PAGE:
There would have been no way to see this coming from the opening anecdote; perhaps Hazlitt, when he sat down to write, hadn’t seen it coming either. (Yet note how the bitter comment on “unravelling the web of human life” evokes the spider with which the essay began.) We can after a fashion tell our minds how to think, and what to think about, but they seldom obey, and the essay as a genre forms a great long chronicle of their habitual disobedience.
But in any given essay we can only bear so much of this — as the early listeners of Wagner were often agitated by his propensity to leave certain chords unresolved, keys ambiguous, readers want their prose pieces to add up to something, to have a clear point or purpose, and ideally an identifiable story. This is the primary reason why true essays are rarely long. The longest one I know, and perhaps the finest in the English language, is Virginia Woolf’s A Room of One’s Own. To speak of beginnings again, I’ll note that she opens with an account of her puzzlement when asked to speak on “women and fiction”:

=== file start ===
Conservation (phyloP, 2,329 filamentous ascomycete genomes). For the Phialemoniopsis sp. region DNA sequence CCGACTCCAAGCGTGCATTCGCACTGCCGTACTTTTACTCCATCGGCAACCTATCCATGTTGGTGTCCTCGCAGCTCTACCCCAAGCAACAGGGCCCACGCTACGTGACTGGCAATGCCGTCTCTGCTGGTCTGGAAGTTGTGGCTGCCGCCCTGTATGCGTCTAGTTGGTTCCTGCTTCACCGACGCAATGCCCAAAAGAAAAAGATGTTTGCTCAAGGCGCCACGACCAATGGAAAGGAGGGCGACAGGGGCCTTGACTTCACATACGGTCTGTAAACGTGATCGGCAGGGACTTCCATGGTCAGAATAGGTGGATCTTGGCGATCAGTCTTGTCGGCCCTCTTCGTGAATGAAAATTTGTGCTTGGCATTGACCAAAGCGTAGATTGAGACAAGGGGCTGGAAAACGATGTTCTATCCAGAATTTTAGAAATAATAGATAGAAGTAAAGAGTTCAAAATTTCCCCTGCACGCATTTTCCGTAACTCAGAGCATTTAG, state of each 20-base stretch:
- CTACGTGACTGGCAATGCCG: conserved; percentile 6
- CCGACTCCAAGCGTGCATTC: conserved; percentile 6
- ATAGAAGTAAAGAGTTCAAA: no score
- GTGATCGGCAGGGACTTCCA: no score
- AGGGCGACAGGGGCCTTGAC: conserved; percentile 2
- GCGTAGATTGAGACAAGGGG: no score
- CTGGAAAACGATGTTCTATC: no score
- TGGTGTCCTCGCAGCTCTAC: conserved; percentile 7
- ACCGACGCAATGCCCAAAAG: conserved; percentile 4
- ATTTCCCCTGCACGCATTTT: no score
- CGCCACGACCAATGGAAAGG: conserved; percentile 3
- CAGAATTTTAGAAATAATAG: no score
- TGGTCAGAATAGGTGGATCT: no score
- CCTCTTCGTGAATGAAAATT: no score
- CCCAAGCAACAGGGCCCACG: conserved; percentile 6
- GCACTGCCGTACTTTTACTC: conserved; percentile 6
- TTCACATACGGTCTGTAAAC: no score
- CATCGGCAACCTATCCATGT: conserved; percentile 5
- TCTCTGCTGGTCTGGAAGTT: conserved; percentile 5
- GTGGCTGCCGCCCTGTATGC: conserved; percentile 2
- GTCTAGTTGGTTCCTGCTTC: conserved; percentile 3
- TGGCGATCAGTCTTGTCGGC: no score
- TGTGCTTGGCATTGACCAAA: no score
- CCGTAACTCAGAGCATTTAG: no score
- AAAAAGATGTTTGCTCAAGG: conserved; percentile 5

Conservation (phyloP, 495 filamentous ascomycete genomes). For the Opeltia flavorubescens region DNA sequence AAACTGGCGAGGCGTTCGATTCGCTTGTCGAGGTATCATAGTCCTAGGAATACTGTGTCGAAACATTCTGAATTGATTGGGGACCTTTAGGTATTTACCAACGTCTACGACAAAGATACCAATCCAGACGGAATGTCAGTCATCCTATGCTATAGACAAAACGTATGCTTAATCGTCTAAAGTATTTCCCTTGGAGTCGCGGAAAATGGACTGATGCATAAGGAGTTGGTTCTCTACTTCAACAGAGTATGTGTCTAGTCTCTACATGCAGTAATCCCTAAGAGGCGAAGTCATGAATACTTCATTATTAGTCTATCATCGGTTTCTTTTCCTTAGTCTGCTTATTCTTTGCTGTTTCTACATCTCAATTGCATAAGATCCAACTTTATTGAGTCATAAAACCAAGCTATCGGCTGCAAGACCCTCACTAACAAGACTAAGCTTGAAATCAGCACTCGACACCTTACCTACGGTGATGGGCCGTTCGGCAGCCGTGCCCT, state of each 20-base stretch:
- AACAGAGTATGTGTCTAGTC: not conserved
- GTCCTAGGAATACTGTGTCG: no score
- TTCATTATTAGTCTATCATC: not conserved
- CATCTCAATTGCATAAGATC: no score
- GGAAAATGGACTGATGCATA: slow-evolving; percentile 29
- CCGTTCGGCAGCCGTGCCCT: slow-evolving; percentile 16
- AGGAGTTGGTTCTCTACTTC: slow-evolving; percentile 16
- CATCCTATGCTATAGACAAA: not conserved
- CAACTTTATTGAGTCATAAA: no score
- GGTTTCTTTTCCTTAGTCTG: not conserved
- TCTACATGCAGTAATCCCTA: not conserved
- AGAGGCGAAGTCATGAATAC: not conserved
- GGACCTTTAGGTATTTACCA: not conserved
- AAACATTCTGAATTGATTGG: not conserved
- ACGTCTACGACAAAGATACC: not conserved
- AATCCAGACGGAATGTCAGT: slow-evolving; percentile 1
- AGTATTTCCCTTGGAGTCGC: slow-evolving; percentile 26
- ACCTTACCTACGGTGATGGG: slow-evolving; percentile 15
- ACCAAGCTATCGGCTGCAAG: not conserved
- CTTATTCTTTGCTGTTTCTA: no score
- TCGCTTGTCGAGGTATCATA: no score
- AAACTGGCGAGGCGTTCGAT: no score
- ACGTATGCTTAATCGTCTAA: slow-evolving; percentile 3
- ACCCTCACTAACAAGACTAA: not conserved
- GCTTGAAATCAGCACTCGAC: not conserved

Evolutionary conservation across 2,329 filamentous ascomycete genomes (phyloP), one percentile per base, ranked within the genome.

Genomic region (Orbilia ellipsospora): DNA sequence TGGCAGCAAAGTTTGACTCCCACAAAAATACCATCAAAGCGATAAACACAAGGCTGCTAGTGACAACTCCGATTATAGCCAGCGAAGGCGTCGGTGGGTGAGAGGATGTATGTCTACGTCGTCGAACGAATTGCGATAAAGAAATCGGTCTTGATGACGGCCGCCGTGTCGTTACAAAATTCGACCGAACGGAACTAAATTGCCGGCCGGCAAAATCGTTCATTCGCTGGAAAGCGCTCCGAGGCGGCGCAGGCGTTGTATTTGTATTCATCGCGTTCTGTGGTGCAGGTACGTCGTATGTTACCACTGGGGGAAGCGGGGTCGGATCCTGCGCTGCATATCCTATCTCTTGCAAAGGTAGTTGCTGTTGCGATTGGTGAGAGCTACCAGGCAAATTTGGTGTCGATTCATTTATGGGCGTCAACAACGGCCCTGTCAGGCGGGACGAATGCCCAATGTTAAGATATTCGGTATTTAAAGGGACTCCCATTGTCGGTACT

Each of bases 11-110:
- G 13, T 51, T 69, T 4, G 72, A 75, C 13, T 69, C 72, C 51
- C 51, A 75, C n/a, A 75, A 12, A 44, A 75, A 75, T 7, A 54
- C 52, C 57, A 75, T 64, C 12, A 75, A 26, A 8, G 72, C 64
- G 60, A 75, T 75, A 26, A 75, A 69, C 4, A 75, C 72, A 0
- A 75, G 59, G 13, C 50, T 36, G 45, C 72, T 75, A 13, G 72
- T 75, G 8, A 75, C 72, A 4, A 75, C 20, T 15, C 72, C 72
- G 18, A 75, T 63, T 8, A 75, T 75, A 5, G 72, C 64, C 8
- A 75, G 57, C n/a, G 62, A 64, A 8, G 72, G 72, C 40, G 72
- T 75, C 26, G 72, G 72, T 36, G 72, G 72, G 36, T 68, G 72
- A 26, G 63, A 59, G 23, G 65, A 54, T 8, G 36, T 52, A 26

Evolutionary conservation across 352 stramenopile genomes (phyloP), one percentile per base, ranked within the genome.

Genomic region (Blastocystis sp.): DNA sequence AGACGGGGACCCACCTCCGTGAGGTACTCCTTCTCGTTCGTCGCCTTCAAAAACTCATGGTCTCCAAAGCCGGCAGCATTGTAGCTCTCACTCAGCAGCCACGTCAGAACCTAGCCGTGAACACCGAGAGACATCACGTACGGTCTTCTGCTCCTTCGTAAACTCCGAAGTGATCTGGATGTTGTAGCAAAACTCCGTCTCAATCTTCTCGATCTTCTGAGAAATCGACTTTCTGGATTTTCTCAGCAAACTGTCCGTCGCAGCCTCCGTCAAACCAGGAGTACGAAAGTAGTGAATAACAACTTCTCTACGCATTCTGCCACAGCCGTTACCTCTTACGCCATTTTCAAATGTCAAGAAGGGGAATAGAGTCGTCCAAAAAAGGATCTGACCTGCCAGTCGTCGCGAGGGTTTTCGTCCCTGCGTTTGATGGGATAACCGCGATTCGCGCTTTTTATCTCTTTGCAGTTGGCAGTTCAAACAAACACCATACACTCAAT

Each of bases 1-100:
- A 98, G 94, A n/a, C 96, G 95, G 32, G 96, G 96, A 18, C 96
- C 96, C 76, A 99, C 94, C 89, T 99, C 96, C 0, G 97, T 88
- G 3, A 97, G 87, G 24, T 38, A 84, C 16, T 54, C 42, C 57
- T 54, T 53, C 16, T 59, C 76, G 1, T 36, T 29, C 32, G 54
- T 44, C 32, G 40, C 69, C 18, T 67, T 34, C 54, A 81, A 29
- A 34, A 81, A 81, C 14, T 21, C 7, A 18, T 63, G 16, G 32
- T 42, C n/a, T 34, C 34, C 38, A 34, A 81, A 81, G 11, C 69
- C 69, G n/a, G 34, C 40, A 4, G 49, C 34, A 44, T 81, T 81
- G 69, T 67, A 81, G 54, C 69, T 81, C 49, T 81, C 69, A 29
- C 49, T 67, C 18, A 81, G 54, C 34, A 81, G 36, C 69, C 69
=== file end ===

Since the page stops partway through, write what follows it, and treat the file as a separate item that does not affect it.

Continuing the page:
I sat down on the banks of a river and began to wonder what the words meant. They might mean simply a few remarks about Fanny Burney; a few more about Jane Austen; a tribute to the Brontës and a sketch of Haworth Parsonage under snow; some witticisms if possible about Miss Mitford; a respectful allusion to George Eliot; a reference to Mrs Gaskell and one would have done. But at second sight the words seemed not so simple. The title women and fiction might mean, and you may have meant it to mean, women and what they are like, or it might mean women and the fiction that they write; or it might mean women and the fiction that is written about them, or it might mean that somehow all three are inextricably mixed together and you want me to consider them in that light. But when I began to consider the subject in this last way, which seemed the most interesting, I soon saw that it had one fatal drawback. I should never be able to come to a conclusion. I should never be able to fulfil what is, I understand, the first duty of a lecturer to hand you after an hour’s discourse a nugget of pure truth to wrap up between the pages of your notebooks and keep on the mantelpiece for ever.